Time is a weapon – only she can use it.
Jules Ember was raised hearing legends of the ancient magic of the wicked Alchemist and the good Sorceress. But she has just learned the truth: not only are the stories true, but she herself is the Alchemist, and Caro—a woman who single-handedly murdered the Queen and Jules’s first love, Roan, in cold blood—is the Sorceress.
The whole kingdom believes that Jules is responsible for the murders, and a hefty bounty has been placed on her head. And Caro is intent on destroying Jules, who stole her heart twelve lifetimes ago. Forced to flee Everless, Jules must delve into the stories she once believed to be legends but that she now recognizes are accounts of her own dangerous past. For it is only by piecing together the mysteries of her lives that Jules will be able to save the boy she’s falling in love with – and end the Sorceress forever.
In a different life Jules Ember stole the Sorceress’s heart. Now she will stop at nothing to get it back.
Evermore was not what I was expecting, and it wasn’t what I’d been hoping for either. I’m not sure what is it exactly that I wanted from Evermore but it just wasn’t… this? I really don’t know how I feel about this one guys. So 3 Stars? 4 stars? You know what – I think I’m going to sit myself in the middle here with 3.5 Stars because I honestly don’t know. Fair warning – this might not be my most coherent review.
So here’s the thing.
It’s no secret that Everless was one of my best books of 2018. A breath of fresh air in a sometimes trope riddled genre, Everless was sweeping and deliciously dark with it’s rather bleak tone and compelling magic system. In comparison, Evermore just didn’t have a whole lot of grip. Evermore felt trope-y and somewhat predicable, lacking those ruthless plot twists that had me gaping in Everless. Also, considering that Evermore is both a sequel and the finale to the duology, it suffered from that classic second book syndrome, lacking that punch that I so craved.
Evermore opens with a desperate Jules on the run and hiding in the village of Crofton. I have to say, the first hundred pages or so actually had me on the edge of my seat. This is where both Sara’s writing and her plotting is at it’s best. The pacing refuses to let up as we follow Jules (who now has a bounty of blood iron on her head for the murders of the Queen and Roan Gerling) as she reels from the aftermath of Caro’s betrayal and figures out her next move. Of course, Caro isn’t resting and we find ourselves barely a chapter in before literally all hell breaks lose. Dragged in chains to Shorehaven, Caro’s stronghold, Jules quickly finds herself in prison and, at the mercy of the sorceress.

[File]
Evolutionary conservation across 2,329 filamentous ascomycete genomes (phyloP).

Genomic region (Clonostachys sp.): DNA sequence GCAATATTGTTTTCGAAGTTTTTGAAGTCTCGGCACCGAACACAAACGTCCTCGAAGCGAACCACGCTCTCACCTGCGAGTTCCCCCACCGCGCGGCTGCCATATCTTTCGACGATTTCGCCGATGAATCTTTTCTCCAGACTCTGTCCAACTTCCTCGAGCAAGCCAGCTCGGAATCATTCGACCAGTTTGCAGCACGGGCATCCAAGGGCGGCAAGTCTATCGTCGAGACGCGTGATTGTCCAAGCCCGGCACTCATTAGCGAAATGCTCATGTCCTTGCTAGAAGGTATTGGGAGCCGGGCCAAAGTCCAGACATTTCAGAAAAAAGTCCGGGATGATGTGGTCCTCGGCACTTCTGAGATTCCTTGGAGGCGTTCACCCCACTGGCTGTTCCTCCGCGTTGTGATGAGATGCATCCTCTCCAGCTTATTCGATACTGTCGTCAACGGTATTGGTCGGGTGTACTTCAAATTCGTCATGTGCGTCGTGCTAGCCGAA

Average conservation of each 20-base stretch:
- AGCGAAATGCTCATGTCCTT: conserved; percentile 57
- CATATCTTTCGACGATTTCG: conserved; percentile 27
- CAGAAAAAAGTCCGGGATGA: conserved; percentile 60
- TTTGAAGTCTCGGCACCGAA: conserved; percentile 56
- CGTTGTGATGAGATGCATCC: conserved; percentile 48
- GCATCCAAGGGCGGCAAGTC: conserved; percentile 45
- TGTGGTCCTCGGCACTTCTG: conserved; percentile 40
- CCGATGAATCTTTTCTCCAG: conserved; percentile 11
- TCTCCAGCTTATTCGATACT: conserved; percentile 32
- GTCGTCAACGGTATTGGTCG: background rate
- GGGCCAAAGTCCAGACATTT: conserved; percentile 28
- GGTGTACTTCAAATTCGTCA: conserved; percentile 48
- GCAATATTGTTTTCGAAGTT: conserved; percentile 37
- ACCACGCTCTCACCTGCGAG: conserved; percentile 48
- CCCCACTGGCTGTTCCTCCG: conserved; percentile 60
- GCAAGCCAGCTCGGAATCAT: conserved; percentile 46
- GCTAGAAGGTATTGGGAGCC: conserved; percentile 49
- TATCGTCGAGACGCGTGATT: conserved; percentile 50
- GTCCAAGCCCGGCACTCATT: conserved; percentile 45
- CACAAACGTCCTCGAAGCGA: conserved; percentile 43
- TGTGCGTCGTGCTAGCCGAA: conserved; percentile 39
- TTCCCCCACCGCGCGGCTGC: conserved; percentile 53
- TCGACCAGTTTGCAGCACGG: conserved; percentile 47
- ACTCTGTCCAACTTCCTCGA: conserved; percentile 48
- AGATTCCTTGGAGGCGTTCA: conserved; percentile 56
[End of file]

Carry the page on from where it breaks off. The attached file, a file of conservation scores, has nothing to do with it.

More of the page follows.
But Jules is not alone.
Yes, my friends – you read that right. A certain someone, a dashing, devilishly handsome someone at that isn’t about to leave Jules without any allies. And so, the romance we’d all been lusting after in Everless finally steals the spotlight in Evermore. #thirst.
Romance and Liam Gerling aside, I think what really let Evermore down the most was the world building – or lack thereof. If you read my Everless review, you’d know that I was 100% here for the morbid concept of binding blood into iron and coin. Everless presented a world shrouded in mystery and blood, a world I’d rather hoped would be explored and expanded further in Evermore. I found that Sara abandoned her intriguing magic system and world building for a more trope filled, black and white fantasy plot. Even though we were literally on a quest for answers about the history of Sempera, the blood iron, the bleeders, the lore was all absent from the story and it just didn’t work for me. I mean – Evermore didn’t even feel like the same series. It felt just a little off. Talk about a missed opportunity.
The next kick in the gut for me was the whole past-lives-flash-back-thing. I mean, I was truly bored for the most part. And, if I’m being honest, half the time with the visions I had no idea where we were in regards to the time line or I was lost. What the actual hell was going on? There were too many plot holes in regards to the backstory and history of the Alchemist and the Sorceress and the plot just veered off coarse. It just felt a little all over the place? The sad thing is, I think that the visions could have been done so much better. I needed more of a climatic punch – a sense of foreshadowing and mystery. I mean, when was that pull, that need-to-know-more feeling that kept me up at all hours during Everless? Because frankly, Evermore didn’t have that same effect on me and I officially feel ripped off.
The nail in the coffin though? That ending. I mean – wft!?! Without giving it all away, there just wasn’t a good enough pay off. I mean, I was gearing up for a full blown confrontation of epic proportions and instead I was left with … that? Come on! After the knife in the back that was the Everless cliff hanger I needed something more. Something with that same rip-your-hair-out-and-scream punch to the gut. Seriously, who can I sell my soul to in order to make a re-write happen? Because I’m seriously considering it.
Basically, I think we can chalk Evermore up to rough plotting or a lack of planning. It just didn’t head in the direction I needed and I’m starting to realize that Everless should have been a stand alone. The lyrical writing and even the sheer presence of Liam Gerling weren’t enough to carry the mess that was the later half of the plot through to a solid 4 or 5 star read. For a conclusion it was too mediocre – consider me mildly annoyed and left with a churning disappointment after a year of anticipation.